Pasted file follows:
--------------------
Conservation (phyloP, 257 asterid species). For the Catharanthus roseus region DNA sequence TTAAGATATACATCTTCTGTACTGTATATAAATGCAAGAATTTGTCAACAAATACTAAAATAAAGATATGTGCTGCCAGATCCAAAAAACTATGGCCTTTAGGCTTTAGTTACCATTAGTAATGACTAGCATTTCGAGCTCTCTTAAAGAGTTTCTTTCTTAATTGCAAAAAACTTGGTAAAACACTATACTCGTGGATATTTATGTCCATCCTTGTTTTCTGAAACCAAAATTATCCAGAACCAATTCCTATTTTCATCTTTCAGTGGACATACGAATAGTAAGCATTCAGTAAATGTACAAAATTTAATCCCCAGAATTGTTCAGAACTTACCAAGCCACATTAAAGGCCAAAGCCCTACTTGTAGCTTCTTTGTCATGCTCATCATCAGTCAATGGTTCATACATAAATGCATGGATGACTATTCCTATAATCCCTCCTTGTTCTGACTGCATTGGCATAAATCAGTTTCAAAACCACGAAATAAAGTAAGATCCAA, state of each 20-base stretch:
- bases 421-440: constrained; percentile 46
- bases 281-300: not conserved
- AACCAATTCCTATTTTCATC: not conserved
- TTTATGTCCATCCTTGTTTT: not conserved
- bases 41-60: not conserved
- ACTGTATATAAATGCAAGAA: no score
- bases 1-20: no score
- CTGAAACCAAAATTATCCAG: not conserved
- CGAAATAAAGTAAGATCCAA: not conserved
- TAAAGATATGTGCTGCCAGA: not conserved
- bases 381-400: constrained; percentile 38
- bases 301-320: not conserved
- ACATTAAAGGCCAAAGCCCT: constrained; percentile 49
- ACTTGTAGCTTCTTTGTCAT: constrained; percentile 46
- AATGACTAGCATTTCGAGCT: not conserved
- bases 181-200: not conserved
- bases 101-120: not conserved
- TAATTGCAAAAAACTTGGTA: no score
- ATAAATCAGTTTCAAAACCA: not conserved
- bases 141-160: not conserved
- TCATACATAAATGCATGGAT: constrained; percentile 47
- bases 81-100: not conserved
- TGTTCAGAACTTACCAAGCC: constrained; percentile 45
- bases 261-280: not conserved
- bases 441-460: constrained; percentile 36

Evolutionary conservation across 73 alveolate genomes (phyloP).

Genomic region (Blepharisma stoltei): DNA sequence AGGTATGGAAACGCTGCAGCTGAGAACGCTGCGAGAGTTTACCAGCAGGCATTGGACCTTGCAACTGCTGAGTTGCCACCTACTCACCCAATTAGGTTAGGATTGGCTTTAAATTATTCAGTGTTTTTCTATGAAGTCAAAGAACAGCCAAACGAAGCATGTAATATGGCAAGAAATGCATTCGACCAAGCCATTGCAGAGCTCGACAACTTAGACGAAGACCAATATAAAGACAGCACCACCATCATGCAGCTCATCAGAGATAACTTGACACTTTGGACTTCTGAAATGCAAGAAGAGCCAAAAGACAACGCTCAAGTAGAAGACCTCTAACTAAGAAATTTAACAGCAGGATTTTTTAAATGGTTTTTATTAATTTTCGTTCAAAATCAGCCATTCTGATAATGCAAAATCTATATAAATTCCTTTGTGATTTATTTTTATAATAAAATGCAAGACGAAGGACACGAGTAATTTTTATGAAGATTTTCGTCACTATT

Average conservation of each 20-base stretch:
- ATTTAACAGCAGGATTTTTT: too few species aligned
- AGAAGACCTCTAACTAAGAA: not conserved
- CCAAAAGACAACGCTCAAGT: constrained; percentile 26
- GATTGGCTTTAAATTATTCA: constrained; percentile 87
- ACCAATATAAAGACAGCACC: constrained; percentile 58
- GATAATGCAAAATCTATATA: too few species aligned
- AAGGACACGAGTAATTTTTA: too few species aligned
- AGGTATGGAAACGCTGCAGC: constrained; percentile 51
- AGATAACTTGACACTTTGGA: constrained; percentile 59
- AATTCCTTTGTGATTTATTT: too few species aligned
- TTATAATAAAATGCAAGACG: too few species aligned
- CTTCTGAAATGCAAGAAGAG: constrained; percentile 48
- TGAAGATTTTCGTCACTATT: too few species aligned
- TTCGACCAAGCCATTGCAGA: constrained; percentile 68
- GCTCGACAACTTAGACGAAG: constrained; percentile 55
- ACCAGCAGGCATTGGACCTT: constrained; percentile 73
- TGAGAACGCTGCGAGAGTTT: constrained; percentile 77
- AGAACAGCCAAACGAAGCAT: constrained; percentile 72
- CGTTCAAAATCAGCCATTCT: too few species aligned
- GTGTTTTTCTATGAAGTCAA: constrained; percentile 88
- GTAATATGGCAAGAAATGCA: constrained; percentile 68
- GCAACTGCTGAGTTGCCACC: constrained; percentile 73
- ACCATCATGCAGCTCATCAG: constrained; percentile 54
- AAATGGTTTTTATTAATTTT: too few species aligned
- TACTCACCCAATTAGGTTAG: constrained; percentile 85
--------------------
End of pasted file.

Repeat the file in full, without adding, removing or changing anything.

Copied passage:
Conservation (phyloP, 257 asterid species). For the Catharanthus roseus region DNA sequence TTAAGATATACATCTTCTGTACTGTATATAAATGCAAGAATTTGTCAACAAATACTAAAATAAAGATATGTGCTGCCAGATCCAAAAAACTATGGCCTTTAGGCTTTAGTTACCATTAGTAATGACTAGCATTTCGAGCTCTCTTAAAGAGTTTCTTTCTTAATTGCAAAAAACTTGGTAAAACACTATACTCGTGGATATTTATGTCCATCCTTGTTTTCTGAAACCAAAATTATCCAGAACCAATTCCTATTTTCATCTTTCAGTGGACATACGAATAGTAAGCATTCAGTAAATGTACAAAATTTAATCCCCAGAATTGTTCAGAACTTACCAAGCCACATTAAAGGCCAAAGCCCTACTTGTAGCTTCTTTGTCATGCTCATCATCAGTCAATGGTTCATACATAAATGCATGGATGACTATTCCTATAATCCCTCCTTGTTCTGACTGCATTGGCATAAATCAGTTTCAAAACCACGAAATAAAGTAAGATCCAA, state of each 20-base stretch:
- bases 421-440: constrained; percentile 46
- bases 281-300: not conserved
- AACCAATTCCTATTTTCATC: not conserved
- TTTATGTCCATCCTTGTTTT: not conserved
- bases 41-60: not conserved
- ACTGTATATAAATGCAAGAA: no score
- bases 1-20: no score
- CTGAAACCAAAATTATCCAG: not conserved
- CGAAATAAAGTAAGATCCAA: not conserved
- TAAAGATATGTGCTGCCAGA: not conserved
- bases 381-400: constrained; percentile 38
- bases 301-320: not conserved
- ACATTAAAGGCCAAAGCCCT: constrained; percentile 49
- ACTTGTAGCTTCTTTGTCAT: constrained; percentile 46
- AATGACTAGCATTTCGAGCT: not conserved
- bases 181-200: not conserved
- bases 101-120: not conserved
- TAATTGCAAAAAACTTGGTA: no score
- ATAAATCAGTTTCAAAACCA: not conserved
- bases 141-160: not conserved
- TCATACATAAATGCATGGAT: constrained; percentile 47
- bases 81-100: not conserved
- TGTTCAGAACTTACCAAGCC: constrained; percentile 45
- bases 261-280: not conserved
- bases 441-460: constrained; percentile 36

Evolutionary conservation across 73 alveolate genomes (phyloP).

Genomic region (Blepharisma stoltei): DNA sequence AGGTATGGAAACGCTGCAGCTGAGAACGCTGCGAGAGTTTACCAGCAGGCATTGGACCTTGCAACTGCTGAGTTGCCACCTACTCACCCAATTAGGTTAGGATTGGCTTTAAATTATTCAGTGTTTTTCTATGAAGTCAAAGAACAGCCAAACGAAGCATGTAATATGGCAAGAAATGCATTCGACCAAGCCATTGCAGAGCTCGACAACTTAGACGAAGACCAATATAAAGACAGCACCACCATCATGCAGCTCATCAGAGATAACTTGACACTTTGGACTTCTGAAATGCAAGAAGAGCCAAAAGACAACGCTCAAGTAGAAGACCTCTAACTAAGAAATTTAACAGCAGGATTTTTTAAATGGTTTTTATTAATTTTCGTTCAAAATCAGCCATTCTGATAATGCAAAATCTATATAAATTCCTTTGTGATTTATTTTTATAATAAAATGCAAGACGAAGGACACGAGTAATTTTTATGAAGATTTTCGTCACTATT

Average conservation of each 20-base stretch:
- ATTTAACAGCAGGATTTTTT: too few species aligned
- AGAAGACCTCTAACTAAGAA: not conserved
- CCAAAAGACAACGCTCAAGT: constrained; percentile 26
- GATTGGCTTTAAATTATTCA: constrained; percentile 87
- ACCAATATAAAGACAGCACC: constrained; percentile 58
- GATAATGCAAAATCTATATA: too few species aligned
- AAGGACACGAGTAATTTTTA: too few species aligned
- AGGTATGGAAACGCTGCAGC: constrained; percentile 51
- AGATAACTTGACACTTTGGA: constrained; percentile 59
- AATTCCTTTGTGATTTATTT: too few species aligned
- TTATAATAAAATGCAAGACG: too few species aligned
- CTTCTGAAATGCAAGAAGAG: constrained; percentile 48
- TGAAGATTTTCGTCACTATT: too few species aligned
- TTCGACCAAGCCATTGCAGA: constrained; percentile 68
- GCTCGACAACTTAGACGAAG: constrained; percentile 55
- ACCAGCAGGCATTGGACCTT: constrained; percentile 73
- TGAGAACGCTGCGAGAGTTT: constrained; percentile 77
- AGAACAGCCAAACGAAGCAT: constrained; percentile 72
- CGTTCAAAATCAGCCATTCT: too few species aligned
- GTGTTTTTCTATGAAGTCAA: constrained; percentile 88
- GTAATATGGCAAGAAATGCA: constrained; percentile 68
- GCAACTGCTGAGTTGCCACC: constrained; percentile 73
- ACCATCATGCAGCTCATCAG: constrained; percentile 54
- AAATGGTTTTTATTAATTTT: too few species aligned
- TACTCACCCAATTAGGTTAG: constrained; percentile 85